The Committee considers that the author’s suffering was further aggravated by the obstacles she faced in receiving needed information about her appropriate medical options from known and trusted medical providers. The Committee notes that the Abortion Information Act legally restricts the circumstances in which any individual may provide information about lawfully available abortion services in Ireland or overseas, and criminalizes advocating or promoting the termination of pregnancy. The Committee further notes the author’s unrefuted statement that the health professionals did not deliver such information in her case, and that she did not receive key medically indicated information about the applicable restrictions on overseas abortions and the types of terminations most appropriate given her period of gestation, thereby disrupting the provision of medical care and advice that the author needed and exacerbating her distress.” (Para 7.5)

 The author claims that by denying her the only option that would have respected her physical and psychological integrity and reproductive autonomy under the circumstances of this case (allowing her to terminate her pregnancy in Ireland), the State interfered arbitrarily in her right to privacy under article 17 of the Covenant. The Committee recalls its jurisprudence to the effect that a woman’s decision to request termination of pregnancy is an issue which falls under the scope of this provision.10 In the present case, the State party interfered with the author’s decision not to continue her non-viable pregnancy. The interference in this case was provided for under article 40.3.3 of the Constitution and therefore was not unlawful under the State party’s domestic law. However, the question before the Committee is whether such interference was unlawful or arbitrary under the Covenant. The State party argues that there was no arbitrariness, since the interference was proportionate to the legitimate aims of the Covenant, taking into account a carefully considered balance between protection of the foetus and the rights of the woman.” (Para 7.7)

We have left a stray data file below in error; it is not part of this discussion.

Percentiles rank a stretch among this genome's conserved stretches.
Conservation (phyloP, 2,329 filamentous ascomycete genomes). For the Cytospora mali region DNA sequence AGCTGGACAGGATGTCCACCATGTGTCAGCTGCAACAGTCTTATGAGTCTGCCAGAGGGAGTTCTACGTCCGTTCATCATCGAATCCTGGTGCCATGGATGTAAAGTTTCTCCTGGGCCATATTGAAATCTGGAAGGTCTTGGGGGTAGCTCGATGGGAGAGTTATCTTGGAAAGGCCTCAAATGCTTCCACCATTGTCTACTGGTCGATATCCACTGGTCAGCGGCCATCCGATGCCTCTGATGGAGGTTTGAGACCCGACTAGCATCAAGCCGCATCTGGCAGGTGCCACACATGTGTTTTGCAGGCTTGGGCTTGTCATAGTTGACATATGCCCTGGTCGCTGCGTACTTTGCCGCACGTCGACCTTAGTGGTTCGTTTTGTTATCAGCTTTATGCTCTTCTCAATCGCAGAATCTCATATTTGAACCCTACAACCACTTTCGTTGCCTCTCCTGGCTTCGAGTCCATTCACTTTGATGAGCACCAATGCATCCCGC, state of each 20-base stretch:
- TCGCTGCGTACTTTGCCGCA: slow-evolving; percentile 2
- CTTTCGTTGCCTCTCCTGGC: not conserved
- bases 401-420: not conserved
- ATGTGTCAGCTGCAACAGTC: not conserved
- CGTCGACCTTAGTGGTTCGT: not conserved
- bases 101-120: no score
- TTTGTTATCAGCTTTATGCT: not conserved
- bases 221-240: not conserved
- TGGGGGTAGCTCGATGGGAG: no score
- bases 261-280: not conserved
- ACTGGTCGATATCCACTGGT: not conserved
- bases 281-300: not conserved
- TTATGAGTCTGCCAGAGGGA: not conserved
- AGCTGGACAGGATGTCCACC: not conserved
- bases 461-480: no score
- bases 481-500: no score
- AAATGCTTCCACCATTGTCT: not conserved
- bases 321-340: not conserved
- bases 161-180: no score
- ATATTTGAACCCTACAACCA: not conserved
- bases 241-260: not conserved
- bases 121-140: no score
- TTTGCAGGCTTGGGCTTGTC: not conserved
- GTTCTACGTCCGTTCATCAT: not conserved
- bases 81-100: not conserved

The Committee notes that under the legal regime in the State party, women pregnant with a foetus with a fatal impairment who nevertheless decide to carry the foetus to term continue to receive the full protection of the public health care system. Their medical needs continue to be covered by health insurance, and they continue to benefit from the care and advice of their public medical professionals throughout the pregnancy. After miscarriage or delivery of a stillborn child, they receive any needed post-natal medical attention as well as bereavement care. By contrast, women who choose to terminate a non-viable pregnancy must do so in reliance on their own financial resources, entirely outside of the public health care system. They are denied health insurance coverage for these purposes; they must travel abroad at their own expense to secure an abortion and incur the financial, psychological and physical burdens that such travel imposes, and they are denied needed post-termination medical care and bereavement counselling. The Committee further notes the author’s uncontested allegations that in order to secure a termination of her non-viable pregnancy, the author was required to travel abroad, incurring financial costs that were difficult for her to raise. She also had to travel back to Dublin only 12 hours after the delivery, as she and her husband could no longer afford to stay in the UK.” (para 7.10)